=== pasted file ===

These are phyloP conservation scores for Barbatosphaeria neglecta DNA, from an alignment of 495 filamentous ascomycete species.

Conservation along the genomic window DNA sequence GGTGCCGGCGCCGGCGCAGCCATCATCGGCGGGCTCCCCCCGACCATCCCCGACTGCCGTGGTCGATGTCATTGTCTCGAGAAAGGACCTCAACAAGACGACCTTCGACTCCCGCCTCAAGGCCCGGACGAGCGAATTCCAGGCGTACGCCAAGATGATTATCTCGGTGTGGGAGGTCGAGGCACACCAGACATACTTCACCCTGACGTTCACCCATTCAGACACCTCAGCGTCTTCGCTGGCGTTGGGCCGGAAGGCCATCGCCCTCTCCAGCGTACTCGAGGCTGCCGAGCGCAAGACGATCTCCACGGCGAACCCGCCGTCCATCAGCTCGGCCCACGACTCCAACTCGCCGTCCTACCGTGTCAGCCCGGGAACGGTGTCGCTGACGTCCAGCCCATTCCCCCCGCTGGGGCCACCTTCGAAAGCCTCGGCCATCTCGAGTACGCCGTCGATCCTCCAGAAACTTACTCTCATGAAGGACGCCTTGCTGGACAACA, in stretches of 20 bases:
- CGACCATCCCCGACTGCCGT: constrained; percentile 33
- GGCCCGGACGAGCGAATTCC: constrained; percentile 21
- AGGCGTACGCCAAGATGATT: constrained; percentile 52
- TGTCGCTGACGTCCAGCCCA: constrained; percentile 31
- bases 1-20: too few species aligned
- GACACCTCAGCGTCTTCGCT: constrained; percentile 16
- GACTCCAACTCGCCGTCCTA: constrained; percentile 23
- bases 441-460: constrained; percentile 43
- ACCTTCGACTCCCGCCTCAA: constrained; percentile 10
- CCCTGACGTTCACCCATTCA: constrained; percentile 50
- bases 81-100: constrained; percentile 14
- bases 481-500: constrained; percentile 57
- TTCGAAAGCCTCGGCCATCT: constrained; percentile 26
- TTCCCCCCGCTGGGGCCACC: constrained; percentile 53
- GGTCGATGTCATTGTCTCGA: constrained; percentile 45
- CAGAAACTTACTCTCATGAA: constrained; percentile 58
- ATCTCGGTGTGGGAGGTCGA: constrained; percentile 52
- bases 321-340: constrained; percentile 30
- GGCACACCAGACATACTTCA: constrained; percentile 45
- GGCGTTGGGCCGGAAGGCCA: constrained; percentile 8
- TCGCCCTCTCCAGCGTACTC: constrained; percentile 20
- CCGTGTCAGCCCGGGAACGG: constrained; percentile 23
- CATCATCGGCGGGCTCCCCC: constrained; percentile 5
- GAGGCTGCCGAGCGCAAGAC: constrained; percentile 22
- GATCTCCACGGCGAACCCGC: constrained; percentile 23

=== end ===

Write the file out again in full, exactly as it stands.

These are phyloP conservation scores for Barbatosphaeria neglecta DNA, from an alignment of 495 filamentous ascomycete species.

Conservation along the genomic window DNA sequence GGTGCCGGCGCCGGCGCAGCCATCATCGGCGGGCTCCCCCCGACCATCCCCGACTGCCGTGGTCGATGTCATTGTCTCGAGAAAGGACCTCAACAAGACGACCTTCGACTCCCGCCTCAAGGCCCGGACGAGCGAATTCCAGGCGTACGCCAAGATGATTATCTCGGTGTGGGAGGTCGAGGCACACCAGACATACTTCACCCTGACGTTCACCCATTCAGACACCTCAGCGTCTTCGCTGGCGTTGGGCCGGAAGGCCATCGCCCTCTCCAGCGTACTCGAGGCTGCCGAGCGCAAGACGATCTCCACGGCGAACCCGCCGTCCATCAGCTCGGCCCACGACTCCAACTCGCCGTCCTACCGTGTCAGCCCGGGAACGGTGTCGCTGACGTCCAGCCCATTCCCCCCGCTGGGGCCACCTTCGAAAGCCTCGGCCATCTCGAGTACGCCGTCGATCCTCCAGAAACTTACTCTCATGAAGGACGCCTTGCTGGACAACA, in stretches of 20 bases:
- CGACCATCCCCGACTGCCGT: constrained; percentile 33
- GGCCCGGACGAGCGAATTCC: constrained; percentile 21
- AGGCGTACGCCAAGATGATT: constrained; percentile 52
- TGTCGCTGACGTCCAGCCCA: constrained; percentile 31
- bases 1-20: too few species aligned
- GACACCTCAGCGTCTTCGCT: constrained; percentile 16
- GACTCCAACTCGCCGTCCTA: constrained; percentile 23
- bases 441-460: constrained; percentile 43
- ACCTTCGACTCCCGCCTCAA: constrained; percentile 10
- CCCTGACGTTCACCCATTCA: constrained; percentile 50
- bases 81-100: constrained; percentile 14
- bases 481-500: constrained; percentile 57
- TTCGAAAGCCTCGGCCATCT: constrained; percentile 26
- TTCCCCCCGCTGGGGCCACC: constrained; percentile 53
- GGTCGATGTCATTGTCTCGA: constrained; percentile 45
- CAGAAACTTACTCTCATGAA: constrained; percentile 58
- ATCTCGGTGTGGGAGGTCGA: constrained; percentile 52
- bases 321-340: constrained; percentile 30
- GGCACACCAGACATACTTCA: constrained; percentile 45
- GGCGTTGGGCCGGAAGGCCA: constrained; percentile 8
- TCGCCCTCTCCAGCGTACTC: constrained; percentile 20
- CCGTGTCAGCCCGGGAACGG: constrained; percentile 23
- CATCATCGGCGGGCTCCCCC: constrained; percentile 5
- GAGGCTGCCGAGCGCAAGAC: constrained; percentile 22
- GATCTCCACGGCGAACCCGC: constrained; percentile 23